War of the Rebellion: Serial 084 Page 0264 LOUISIANA AND THE TRANS-MISSISSIPPI. Chapter LIII.

Search Civil War Official Records

Several squads moved down from the direction of Peach Orchard Gap, passing between Bayou Des Arc and Ball Creek. One of my scouting parties had a skirmish with about thirty of Shelby's men day before yesterday, between Searcy and West Point, and run them into the swamps, killing one horse and wounding a man. We lost one horse and equipments. I sent my dispatch yesterday under the escort of the scouting party to Hickory Plains, and as they could not cross the Cypress they had to return. I moved down here to-day and shall make a reconnaissance to-morrow to ascertain the location and force of the enemy if they are at the place represented.

Respectfully,

WILLIS DRUMMOND,

Major, Commanding.

LITTLE ROCK, July 19, 1864.

Colonel P. CLAYTON,

Pine Bluff:

A gentleman in this city informed me that he was told by a reliable person that Mrs. Roane told him that General Taylor was marching on Monticello with 15,000 troops. I give you this for what it is worth. Perhaps you had better question Mrs. Roane on the subject. A fleet of eight boats just arrived at Devall's Bluff. News to the 8th: Grant still before Petersburg. Report is that a column of rebels defeated Lew. Wallace and is marching on Baltimore. The main body of the rebels are said to be marching on Washington. I will send you a more definite account when we get the papers.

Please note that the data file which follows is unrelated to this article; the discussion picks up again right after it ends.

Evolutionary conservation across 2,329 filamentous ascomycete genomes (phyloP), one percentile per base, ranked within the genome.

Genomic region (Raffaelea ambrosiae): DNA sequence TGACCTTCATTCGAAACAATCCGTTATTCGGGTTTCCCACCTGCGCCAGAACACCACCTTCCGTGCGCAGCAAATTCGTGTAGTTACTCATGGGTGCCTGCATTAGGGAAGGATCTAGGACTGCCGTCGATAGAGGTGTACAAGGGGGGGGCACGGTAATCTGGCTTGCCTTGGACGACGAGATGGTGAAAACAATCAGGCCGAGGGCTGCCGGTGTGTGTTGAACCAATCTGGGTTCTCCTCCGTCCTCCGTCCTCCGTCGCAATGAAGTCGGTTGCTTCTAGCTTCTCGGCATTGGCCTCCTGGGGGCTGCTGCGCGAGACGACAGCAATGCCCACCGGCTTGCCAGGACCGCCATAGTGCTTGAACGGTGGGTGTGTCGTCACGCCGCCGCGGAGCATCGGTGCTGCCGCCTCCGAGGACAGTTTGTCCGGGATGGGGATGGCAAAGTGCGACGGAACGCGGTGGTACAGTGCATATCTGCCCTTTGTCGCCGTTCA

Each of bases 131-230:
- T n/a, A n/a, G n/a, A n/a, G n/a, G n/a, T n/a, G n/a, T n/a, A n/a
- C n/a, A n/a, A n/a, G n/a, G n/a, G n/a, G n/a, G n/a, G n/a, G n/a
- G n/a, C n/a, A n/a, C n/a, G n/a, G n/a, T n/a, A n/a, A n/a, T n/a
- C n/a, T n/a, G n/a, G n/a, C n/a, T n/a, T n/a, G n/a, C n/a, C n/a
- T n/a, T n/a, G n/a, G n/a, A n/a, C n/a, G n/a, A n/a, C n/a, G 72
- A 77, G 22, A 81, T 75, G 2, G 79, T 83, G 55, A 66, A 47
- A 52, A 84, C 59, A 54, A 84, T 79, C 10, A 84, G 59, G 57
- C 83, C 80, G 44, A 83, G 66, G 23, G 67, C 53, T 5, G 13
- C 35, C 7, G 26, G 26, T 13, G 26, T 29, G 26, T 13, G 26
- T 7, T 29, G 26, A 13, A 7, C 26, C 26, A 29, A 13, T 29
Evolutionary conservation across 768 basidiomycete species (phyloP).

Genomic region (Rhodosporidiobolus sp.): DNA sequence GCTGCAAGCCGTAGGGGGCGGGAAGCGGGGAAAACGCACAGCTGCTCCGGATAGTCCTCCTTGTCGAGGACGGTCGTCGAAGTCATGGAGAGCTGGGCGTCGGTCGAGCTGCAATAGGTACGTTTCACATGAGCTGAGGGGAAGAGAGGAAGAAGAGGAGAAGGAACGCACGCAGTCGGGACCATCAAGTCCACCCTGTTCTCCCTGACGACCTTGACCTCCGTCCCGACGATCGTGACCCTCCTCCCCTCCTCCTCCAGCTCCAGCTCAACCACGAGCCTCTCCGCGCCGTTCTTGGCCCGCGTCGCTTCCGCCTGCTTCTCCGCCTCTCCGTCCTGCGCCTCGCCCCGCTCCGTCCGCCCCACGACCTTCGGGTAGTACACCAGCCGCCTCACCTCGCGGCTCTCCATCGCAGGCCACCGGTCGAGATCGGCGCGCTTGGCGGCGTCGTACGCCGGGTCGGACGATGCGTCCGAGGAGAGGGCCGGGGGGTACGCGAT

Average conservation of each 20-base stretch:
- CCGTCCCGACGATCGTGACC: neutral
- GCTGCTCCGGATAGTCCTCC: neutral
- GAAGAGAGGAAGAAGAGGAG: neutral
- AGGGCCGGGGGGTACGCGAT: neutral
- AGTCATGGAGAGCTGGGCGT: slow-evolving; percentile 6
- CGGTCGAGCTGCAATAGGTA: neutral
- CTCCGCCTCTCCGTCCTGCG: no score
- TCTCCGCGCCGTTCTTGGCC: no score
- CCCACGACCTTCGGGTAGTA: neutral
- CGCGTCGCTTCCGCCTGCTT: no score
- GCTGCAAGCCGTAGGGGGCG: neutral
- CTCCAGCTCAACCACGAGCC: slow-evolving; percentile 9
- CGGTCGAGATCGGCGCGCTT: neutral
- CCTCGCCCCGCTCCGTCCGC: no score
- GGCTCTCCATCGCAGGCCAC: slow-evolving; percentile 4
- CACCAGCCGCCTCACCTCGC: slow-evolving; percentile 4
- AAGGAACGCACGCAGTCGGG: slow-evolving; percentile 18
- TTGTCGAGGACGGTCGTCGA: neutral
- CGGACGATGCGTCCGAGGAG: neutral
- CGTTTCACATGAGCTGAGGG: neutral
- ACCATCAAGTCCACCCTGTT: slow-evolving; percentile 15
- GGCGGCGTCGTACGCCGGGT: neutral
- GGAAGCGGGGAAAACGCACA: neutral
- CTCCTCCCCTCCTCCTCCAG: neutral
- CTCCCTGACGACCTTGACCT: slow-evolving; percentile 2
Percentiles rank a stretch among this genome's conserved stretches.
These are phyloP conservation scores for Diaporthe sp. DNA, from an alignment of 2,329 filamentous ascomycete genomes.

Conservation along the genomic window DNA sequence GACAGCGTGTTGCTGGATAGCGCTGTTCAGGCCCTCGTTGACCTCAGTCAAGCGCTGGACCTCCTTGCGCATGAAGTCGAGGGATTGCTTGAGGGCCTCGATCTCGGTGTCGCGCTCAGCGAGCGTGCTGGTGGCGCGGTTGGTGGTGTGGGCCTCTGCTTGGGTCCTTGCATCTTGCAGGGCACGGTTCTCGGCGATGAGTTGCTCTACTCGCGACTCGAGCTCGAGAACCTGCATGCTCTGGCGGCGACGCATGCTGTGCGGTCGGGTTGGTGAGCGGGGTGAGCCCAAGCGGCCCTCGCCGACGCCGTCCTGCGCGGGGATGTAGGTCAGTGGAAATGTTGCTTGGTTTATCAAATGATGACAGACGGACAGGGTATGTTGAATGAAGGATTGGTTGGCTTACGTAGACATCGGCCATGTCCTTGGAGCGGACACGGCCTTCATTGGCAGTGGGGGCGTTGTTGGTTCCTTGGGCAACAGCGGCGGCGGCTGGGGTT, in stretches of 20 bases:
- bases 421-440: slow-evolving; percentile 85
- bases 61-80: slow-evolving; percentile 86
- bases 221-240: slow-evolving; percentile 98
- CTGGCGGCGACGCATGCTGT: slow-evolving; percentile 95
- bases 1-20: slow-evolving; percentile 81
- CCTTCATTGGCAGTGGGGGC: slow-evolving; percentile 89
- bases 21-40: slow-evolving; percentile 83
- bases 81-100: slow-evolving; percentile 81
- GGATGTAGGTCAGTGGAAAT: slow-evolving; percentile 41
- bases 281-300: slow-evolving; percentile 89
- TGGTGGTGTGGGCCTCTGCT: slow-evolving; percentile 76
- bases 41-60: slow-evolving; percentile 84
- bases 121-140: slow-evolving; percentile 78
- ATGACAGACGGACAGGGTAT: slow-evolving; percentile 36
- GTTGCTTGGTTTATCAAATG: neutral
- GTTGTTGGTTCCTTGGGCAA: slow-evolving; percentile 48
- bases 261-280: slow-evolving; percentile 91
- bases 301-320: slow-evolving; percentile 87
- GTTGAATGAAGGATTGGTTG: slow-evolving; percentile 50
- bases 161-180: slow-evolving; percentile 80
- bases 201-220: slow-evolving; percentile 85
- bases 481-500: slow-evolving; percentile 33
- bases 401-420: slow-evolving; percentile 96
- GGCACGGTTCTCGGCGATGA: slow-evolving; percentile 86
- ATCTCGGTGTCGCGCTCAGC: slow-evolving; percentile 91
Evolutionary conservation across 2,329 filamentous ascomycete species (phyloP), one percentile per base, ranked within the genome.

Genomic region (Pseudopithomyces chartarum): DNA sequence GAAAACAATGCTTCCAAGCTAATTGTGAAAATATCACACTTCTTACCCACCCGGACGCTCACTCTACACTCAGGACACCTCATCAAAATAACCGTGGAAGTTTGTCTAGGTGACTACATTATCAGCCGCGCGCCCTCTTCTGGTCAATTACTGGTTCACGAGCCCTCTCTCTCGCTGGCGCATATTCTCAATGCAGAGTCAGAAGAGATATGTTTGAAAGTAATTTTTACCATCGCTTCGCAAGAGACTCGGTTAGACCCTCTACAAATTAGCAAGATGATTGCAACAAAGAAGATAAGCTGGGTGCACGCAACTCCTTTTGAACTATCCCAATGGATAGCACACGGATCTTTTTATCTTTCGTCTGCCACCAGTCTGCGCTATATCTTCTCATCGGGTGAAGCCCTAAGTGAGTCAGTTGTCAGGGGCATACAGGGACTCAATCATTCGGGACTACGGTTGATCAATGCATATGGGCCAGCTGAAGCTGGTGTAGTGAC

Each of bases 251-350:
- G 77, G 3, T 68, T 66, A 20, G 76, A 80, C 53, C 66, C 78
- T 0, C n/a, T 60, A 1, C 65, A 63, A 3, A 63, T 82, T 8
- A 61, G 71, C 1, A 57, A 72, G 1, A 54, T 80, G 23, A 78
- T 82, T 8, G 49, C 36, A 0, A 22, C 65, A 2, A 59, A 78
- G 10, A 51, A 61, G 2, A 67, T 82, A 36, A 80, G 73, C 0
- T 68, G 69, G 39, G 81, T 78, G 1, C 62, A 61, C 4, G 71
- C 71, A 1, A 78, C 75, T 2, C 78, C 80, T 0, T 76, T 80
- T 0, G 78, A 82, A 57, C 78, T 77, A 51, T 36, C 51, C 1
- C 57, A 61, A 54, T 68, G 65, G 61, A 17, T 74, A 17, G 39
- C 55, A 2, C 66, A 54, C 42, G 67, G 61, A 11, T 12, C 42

F. STEELE,

Major-General.

PINE BLUFF, ARK., July 19, 1864-8 p.m.

Major-General STEELE:

I have conversed with Mrs. Roane in reference to what you telegraphed me to-day. She denies having made use of any language that would indicate any such an idea. She says that when she was in Camden General Taylor was on Red River, and that he was under censure for having violated orders in pursuing General Banks beyond the point he was ordered to. I asked for if she believed, from what she had heard while South, that the rebels intended marching against this place. She said she did, but that she did not think they would attempt to take the place by assault; that she believed they intended to cut off our communications and thus compel our retreat or surrender. She feels herself under personal obligations to me, and I believe she will tell me what she knows. I have agreed to call upon her to-morrow, at which time she has promised to give me further information. A regiment of rebel cavalry came within two miles of our pickets on the Warren road this morning. Our pickets and the enemy's pickets stand within sight of each other on the Napoleon road. Fagan is positively on the Arkansas River from twenty to thirty miles below this place. I have doubts about Cabell's brigade having crossed. The enemy staked out a camp-ground at Embry's place on the opposite side, about eight miles below, yesterday, and intend crossing a regiment this week. I hope to have my brigade done by Saturday night; if so, I will interfere somewhat with their calculations. I think there is no longer any doubt but that